Gabe Newell speaks an uncomfortable truth about Windows 8, quoted by Ars Technica:
He attributed Valve's success to the PC's open nature, saying that the company "wouldn't exist" without either the PC or "the openness of the platform." That openness is under threat, though. Newell argues that there is a "strong temptation" to close the platform, because the platform's developers "look at what they can accomplish when they limit the competitors’ access to the platform, and they say 'That's really exciting.'"
I think, to a very large degree, he’s right.
Compare, for instance, OS X Mountain Lion to Windows 8. OS X, while borrowing some features from its tablet/mobile counterpart, iOS, is still distinctly a PC operating system. It has a traditional window manager as its primary UI, root access to the file system, and it can run unsigned code without being jailbroken.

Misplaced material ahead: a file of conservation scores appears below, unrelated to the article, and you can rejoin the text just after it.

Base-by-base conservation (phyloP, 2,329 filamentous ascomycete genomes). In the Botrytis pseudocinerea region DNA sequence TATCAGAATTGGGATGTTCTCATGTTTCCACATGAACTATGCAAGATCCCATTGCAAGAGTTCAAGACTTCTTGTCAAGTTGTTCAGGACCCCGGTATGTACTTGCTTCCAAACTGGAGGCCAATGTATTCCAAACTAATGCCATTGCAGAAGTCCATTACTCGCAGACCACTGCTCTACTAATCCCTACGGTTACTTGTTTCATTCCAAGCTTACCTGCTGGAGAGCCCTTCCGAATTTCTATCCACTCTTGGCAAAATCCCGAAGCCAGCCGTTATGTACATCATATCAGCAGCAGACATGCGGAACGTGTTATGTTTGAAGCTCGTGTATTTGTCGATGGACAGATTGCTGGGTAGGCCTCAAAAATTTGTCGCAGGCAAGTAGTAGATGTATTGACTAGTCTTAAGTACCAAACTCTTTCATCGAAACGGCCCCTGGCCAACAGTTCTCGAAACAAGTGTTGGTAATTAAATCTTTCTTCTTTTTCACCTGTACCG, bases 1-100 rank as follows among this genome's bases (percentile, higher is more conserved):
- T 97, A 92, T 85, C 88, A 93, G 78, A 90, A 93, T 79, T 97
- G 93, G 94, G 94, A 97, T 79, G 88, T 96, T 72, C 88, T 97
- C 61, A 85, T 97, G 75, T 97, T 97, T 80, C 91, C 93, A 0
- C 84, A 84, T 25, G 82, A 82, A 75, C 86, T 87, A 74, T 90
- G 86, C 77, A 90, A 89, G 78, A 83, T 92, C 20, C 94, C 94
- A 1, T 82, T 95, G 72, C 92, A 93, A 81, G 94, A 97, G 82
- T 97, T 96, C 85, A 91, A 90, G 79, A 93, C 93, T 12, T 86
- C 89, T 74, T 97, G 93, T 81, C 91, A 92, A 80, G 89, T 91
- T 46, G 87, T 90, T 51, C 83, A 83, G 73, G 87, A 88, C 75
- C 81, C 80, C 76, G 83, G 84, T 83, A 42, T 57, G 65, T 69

Windows 8, on the other hand, demotes the “legacy” desktop in favour of finger-friendly Metro. It’s an uncomfortable hodgepodge between locked-down tablet OS and clunking desktop leviathan. Windows RT, in particular, seems to consist of the worst of both worlds: an Explorer shell rattling around solely for the purpose of running Microsoft Office, and the fact that Windows ARM tablets will be, to all intents and purposes, unable to run unsigned code.
I suspect that, within a year or two, many Windows power users will seriously be contemplating a switch to OS X or Linux. Within five years, Linux will be the most popular platform for hardcore PC gaming, with OS X favoured by those who enjoy occasional rounds of TF2.
Claim chowder? Maybe. But if I’m right, I want all the credit.